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University professor punished after going viral for speaking at Trump rally

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The University of Colorado Boulder violated the First Amendment by imposing sanctions on a visiting professor who went viral online. The professor, John Eastman, addressed Trump supporters on January 6 and went viral on Twitter and Facebook.

Critics of the professor’s speech on January 6 claim that he “incited” the rioters. However, the professor’s speech does not qualify as unlawful incitement under the provisions of the First Amendment.

“The First Amendment is clear: A public university cannot cancel a professor’s courses, withdraw his role in organizing campus discussions, and preemptively decline to renew his contract because of public anger over his extramural political expression,” said free speech group FIRE in a statement.

“But that’s exactly what the University of Colorado Boulder did to visiting professor John Eastman after he gave a three-minute speech at then-President Donald Trump’s Jan. 6 rally,” FIRE added.

Therefore, the organization is asking the university to “rescind the unconstitutional sanctions imposed on Eastman.” CU Boulder rescinded Eastman’s responsibilities, canceled his classes, and told him his contract would not be renewed.

In the letter, FIRE noted that, as of January 7, the university’s administration “seemed to understand the law.” In response to calls for the university to take action, Chancellor Philip P. DiStefano referred to a campus policy that states “the university will not censor a faculty member’s political statements or initiate disciplinary action because it disapproves of them.”

DiStefano explained that the policy is borrowed from the First Amendment, adding that he would not “violate the law by removing a visiting professor.”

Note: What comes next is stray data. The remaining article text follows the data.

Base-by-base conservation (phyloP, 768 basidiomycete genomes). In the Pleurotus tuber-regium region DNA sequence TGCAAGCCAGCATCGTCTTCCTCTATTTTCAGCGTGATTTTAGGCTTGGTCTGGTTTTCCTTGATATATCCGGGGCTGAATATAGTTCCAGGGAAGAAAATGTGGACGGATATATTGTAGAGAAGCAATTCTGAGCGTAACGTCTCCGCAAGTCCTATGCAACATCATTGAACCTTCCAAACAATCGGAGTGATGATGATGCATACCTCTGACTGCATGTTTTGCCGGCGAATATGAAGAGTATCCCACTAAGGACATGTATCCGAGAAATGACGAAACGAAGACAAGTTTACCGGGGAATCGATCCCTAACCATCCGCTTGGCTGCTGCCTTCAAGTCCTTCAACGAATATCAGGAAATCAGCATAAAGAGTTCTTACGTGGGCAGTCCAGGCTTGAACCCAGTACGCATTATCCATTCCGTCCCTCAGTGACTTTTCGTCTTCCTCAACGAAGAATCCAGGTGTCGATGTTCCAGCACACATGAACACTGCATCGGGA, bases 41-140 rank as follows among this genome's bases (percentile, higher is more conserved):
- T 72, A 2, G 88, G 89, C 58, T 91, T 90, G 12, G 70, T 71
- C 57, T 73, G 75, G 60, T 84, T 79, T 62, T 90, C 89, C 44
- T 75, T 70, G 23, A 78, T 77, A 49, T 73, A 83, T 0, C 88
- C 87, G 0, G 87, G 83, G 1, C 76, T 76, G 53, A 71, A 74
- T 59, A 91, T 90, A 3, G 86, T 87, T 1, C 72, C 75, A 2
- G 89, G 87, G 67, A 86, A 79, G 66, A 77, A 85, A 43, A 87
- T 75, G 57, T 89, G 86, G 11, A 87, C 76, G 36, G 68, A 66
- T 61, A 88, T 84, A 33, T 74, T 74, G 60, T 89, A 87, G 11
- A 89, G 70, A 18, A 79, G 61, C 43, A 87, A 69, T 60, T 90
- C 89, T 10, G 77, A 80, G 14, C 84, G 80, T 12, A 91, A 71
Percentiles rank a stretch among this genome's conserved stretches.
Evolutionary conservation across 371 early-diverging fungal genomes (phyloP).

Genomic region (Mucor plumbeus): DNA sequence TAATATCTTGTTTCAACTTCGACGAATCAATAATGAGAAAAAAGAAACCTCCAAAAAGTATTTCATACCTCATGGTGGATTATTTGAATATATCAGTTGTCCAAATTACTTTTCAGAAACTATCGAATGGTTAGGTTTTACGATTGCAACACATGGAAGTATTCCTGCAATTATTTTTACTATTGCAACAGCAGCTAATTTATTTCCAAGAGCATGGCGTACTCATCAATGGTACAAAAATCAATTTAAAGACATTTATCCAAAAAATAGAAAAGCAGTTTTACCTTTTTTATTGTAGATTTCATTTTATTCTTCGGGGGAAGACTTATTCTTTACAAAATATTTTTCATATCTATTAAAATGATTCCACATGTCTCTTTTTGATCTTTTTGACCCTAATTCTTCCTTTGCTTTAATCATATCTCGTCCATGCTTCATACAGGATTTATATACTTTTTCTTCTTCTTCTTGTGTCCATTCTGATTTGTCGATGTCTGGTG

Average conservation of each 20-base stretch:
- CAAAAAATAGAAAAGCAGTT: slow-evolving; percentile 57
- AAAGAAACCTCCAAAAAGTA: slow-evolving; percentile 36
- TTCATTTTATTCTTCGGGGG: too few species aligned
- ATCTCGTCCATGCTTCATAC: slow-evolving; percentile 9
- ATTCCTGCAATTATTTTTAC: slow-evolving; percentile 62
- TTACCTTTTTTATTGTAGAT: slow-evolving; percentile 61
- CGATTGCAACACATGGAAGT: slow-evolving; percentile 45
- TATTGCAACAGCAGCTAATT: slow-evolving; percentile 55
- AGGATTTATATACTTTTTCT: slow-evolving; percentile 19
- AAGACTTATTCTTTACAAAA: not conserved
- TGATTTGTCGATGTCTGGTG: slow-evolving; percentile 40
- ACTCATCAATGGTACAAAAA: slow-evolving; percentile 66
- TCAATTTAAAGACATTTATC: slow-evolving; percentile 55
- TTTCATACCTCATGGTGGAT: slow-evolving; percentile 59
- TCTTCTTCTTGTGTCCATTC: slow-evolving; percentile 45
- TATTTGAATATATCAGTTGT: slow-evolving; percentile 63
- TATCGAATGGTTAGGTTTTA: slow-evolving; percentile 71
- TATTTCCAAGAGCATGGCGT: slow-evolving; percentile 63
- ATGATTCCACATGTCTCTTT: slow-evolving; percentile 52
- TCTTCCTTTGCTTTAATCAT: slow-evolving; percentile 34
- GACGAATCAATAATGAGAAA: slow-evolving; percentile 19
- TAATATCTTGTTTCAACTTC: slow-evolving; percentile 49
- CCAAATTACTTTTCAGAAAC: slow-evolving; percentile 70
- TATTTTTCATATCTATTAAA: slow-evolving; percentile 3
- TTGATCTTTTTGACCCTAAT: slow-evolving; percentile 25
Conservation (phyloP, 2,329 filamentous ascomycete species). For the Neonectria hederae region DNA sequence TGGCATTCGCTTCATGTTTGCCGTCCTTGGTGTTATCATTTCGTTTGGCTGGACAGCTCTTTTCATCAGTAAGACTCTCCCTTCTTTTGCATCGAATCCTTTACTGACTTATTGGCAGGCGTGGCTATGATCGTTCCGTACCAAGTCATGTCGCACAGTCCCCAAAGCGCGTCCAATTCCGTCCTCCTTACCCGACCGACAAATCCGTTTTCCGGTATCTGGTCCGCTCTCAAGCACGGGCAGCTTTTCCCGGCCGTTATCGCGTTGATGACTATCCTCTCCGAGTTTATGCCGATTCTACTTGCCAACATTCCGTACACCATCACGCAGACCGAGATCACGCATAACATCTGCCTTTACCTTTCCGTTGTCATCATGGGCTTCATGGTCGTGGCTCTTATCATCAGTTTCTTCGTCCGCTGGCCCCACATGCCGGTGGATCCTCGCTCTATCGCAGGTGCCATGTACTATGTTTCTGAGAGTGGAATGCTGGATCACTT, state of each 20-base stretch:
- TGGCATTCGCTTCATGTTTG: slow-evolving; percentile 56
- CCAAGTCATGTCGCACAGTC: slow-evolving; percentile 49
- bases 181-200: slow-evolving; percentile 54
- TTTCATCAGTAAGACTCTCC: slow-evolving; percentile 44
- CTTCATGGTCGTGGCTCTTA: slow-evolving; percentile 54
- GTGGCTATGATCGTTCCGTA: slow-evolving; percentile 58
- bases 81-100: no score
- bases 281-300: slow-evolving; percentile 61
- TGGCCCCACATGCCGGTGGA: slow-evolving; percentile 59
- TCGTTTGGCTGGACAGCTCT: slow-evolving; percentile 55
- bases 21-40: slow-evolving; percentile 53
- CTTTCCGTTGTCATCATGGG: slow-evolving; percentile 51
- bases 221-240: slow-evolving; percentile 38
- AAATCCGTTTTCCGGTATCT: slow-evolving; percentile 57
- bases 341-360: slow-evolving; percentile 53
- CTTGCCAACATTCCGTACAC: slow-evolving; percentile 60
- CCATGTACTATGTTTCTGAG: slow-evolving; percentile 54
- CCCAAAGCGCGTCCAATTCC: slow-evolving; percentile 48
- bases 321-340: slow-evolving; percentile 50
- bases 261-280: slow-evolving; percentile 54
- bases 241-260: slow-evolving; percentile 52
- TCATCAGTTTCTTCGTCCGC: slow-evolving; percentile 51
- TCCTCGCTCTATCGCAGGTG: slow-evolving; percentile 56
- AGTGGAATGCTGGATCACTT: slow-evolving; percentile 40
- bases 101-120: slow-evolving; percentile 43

However, on January 10, the university took punitive action against Eastman, a decision that seems to have been influenced by the backlash from the public. Eastman was also prohibited from engaging in any activity on behalf of the Benson Center at the university, otherwise, he would be charged with “insubordination.”

According to professor Daniel Jacobson, the director of the Benson Center at the university, the decision was influenced by “terrible press,” and pressure from supporters and donors of the Benson Center. The university might have also made the decision to protect its reputation.

“The university’s rationales for punishing professor Eastman are fundamentally at odds with the basic principles of free expression,” wrote FIRE’s Adam Steinbaugh in the letter to CU Boulder.

“If donor interests, public anger, reputation, or administrators’ ire are sufficient to grant the institution the authority to punish members of its faculty, then only speech popular with donors, the public, and administrators is protected. This inverts the purpose of the First Amendment,” he continued.

“Punishing a professor for his protected political speech — including speech that others believe to be wrong or deeply offensive — is the antithesis of the First Amendment’s core aim,” Steinbaugh added.

Eastman was a respected member of Chapman University’s law school. Unlike CU Boulder, Chapman University, in Orange County California, resisted the public pressure to fire Eastman. More than 150 faculty members at Chapman signed a letter calling for the firing of Eastman. However, on January 14, he negotiated a retirement offer with the university.

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